Diet has long been associated with healthy living, but it remains a little-known fact that it can also play a significant role in managing autism.
Studies over the years have shown a healthy diet is crucial to the prevention and management of neurological disorders, and autism is no exception. But parents often don’t know where to start. Despite autism affecting one in 100 people in the UK and being a part of daily life for two million eight hundred thousand people in the country, education on how diet can influence autism is limited.
Dr. M. Walid Qoronfleh, Director of Research and Policy Development at the World Innovation Summit for Health (WISH), and Dr. Mohamed Essa, Associate Professor of Nutrition at Sultan Qaboos University in Oman, have been working on behalf of WISH—a global initiative of Qatar Foundation—to address this problem. Their new book with Springer-Nature Switzerland AG, Personalized Food Intervention and Therapy for Autism Spectrum Disorder Management, explains some of the interventions that can potentially make a big difference.
The benefits of a healthy diet
To understand how diet can play a role in managing autism, we first must understand how food is linked to brain development.
Vitamins, minerals, amino acids, and essential fatty acids found in food are all necessary for the proper development of a child’s brain. Any deficiency in these nutrients can affect the production of nervous system signals and disturb normal visual and cognitive brain functions. In more serious cases, it can even lead to brain damage and subsequent developmental and intellectual problems.
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Studies have shown children with autism are often at high risk of nutritional deficiencies, metabolic imbalances, and gut problems due to their unusual eating patterns. This is additionally exacerbated in children with sensory processing disorders, who may have a limited diet as a result of adverse reactions to certain smells, tastes, and textures.
In fact, analysis of autistic children’s blood and tissue has revealed they have low levels of important nutrients, such as vitamins B3, B6, B12, C, D, calcium, iron, magnesium, and zinc, as well as essential fatty and amino acids. Carefully managing a child’s diet, to ensure he/she has the required amounts of each of these vitamins, can therefore go a long way in supporting his/her overall development and preventing health deterioration.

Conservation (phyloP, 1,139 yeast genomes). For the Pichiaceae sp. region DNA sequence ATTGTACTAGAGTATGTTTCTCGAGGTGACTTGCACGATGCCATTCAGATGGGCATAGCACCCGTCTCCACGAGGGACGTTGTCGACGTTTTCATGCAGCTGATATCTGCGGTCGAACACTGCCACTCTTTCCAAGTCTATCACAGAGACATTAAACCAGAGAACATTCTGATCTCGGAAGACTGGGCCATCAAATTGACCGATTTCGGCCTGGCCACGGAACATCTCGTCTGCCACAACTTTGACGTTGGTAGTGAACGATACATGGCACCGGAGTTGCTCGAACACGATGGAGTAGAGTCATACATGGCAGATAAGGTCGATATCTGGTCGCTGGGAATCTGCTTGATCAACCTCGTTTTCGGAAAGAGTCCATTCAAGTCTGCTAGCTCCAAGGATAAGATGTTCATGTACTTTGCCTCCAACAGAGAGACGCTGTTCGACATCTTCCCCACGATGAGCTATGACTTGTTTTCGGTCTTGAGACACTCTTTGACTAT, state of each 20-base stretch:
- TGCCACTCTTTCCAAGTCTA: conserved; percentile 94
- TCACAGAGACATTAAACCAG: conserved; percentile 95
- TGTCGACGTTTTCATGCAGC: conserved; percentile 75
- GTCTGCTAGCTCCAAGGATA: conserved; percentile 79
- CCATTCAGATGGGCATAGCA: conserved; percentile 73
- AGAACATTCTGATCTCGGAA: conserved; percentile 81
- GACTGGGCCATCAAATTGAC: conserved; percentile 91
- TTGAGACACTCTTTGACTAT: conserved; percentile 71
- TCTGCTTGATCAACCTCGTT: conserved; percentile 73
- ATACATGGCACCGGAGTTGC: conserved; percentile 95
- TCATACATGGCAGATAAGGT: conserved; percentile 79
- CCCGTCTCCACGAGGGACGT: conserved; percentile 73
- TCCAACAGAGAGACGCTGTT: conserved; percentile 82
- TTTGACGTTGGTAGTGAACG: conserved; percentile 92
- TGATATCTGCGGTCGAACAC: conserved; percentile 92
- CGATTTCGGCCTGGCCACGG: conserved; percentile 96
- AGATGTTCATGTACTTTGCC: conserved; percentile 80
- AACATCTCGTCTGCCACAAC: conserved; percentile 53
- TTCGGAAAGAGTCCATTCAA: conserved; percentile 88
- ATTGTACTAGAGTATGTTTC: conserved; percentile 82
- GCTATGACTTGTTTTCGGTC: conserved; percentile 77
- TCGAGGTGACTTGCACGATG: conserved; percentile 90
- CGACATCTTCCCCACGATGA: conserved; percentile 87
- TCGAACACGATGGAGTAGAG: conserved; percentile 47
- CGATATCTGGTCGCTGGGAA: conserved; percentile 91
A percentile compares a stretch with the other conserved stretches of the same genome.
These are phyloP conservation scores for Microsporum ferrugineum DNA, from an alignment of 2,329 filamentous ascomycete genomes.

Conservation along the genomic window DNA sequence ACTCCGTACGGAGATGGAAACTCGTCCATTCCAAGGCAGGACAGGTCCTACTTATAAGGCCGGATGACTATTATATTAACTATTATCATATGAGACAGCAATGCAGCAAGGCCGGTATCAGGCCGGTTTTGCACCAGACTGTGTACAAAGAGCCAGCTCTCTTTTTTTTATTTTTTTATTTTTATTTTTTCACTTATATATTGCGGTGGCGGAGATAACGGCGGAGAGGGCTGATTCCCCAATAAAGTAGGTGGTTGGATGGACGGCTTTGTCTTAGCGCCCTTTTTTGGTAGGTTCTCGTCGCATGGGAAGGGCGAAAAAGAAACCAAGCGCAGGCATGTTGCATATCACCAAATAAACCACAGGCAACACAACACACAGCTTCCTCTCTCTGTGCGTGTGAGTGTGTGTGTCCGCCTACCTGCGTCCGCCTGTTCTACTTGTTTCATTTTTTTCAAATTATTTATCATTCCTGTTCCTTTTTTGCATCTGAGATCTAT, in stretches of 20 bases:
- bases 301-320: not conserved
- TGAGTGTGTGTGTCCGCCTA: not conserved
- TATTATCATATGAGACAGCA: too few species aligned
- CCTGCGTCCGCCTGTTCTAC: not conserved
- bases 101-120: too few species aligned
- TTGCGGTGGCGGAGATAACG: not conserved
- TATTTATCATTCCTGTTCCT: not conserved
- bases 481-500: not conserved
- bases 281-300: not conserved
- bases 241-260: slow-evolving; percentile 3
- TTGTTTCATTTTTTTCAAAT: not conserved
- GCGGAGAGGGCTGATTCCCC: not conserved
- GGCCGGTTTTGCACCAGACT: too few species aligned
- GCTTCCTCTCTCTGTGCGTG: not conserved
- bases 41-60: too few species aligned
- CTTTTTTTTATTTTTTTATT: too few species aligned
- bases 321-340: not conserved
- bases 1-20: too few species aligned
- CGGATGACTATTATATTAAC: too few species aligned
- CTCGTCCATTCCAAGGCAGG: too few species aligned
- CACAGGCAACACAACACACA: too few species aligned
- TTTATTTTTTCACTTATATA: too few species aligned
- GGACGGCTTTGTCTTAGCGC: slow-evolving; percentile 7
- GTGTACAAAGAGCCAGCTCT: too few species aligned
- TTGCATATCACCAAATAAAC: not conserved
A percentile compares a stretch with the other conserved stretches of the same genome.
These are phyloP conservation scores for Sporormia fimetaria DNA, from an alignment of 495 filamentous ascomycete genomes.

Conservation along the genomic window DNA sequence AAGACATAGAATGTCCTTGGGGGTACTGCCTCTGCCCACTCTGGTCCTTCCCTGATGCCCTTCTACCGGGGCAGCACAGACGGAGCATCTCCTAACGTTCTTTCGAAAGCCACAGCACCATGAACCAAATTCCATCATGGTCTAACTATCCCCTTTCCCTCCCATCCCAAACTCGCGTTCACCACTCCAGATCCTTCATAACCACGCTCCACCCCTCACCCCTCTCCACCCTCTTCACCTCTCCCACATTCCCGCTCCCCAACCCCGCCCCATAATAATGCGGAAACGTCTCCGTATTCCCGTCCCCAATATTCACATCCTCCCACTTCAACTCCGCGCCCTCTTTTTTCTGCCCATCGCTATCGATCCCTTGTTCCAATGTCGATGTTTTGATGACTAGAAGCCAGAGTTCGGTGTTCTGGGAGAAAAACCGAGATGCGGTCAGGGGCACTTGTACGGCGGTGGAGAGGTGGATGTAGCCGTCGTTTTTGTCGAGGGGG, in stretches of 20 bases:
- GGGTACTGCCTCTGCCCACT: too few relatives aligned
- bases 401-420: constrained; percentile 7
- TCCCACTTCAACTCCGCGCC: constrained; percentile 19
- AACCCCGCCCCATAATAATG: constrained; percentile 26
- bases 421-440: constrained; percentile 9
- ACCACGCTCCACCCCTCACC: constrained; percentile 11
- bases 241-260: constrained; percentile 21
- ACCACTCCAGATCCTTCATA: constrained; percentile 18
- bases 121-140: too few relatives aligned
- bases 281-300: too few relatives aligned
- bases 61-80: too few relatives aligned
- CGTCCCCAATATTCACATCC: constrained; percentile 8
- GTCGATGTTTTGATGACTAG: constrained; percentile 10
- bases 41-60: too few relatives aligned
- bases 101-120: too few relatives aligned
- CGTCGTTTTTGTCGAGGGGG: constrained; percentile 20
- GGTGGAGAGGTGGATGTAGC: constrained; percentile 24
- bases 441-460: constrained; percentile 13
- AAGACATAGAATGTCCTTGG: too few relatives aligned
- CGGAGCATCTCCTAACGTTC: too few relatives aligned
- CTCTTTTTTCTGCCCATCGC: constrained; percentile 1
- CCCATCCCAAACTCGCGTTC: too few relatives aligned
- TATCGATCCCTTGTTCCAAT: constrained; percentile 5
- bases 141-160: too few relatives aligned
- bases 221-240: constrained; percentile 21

The do’s and don’ts
Simple diet modifications can result in measurable improvements in health, stimulate developmental progression, and enhance social interactions for children with autism. Unfortunately, this has been found through trial and error.
We believe the most effective dietary plan should be tailored to the individual in accordance of his/her metabolic profile. Autism is a spectrum; it is therefore critical that we assess the deficiencies and nutritional needs of the individual before building a dietary plan that addresses these problems.
For instance, many children with autism suffer from gastrointestinal dysfunctions, learning disabilities, difficulties sleeping, and social behavioral issues. For these individuals, the elimination of certain food types can be the answer. For example, gluten-free diets, specific carbohydrate diets, yeast-free diets, and the restriction of food allergens have all proven to be beneficial for some subjects.
The use of nutritional supplements to boost fatty acids, vitamins and minerals, and probiotics can also help ensure the correct level of nutrition is being consumed—and therefore, not only limit digestive problems—but also mitigate social and behavioural problems.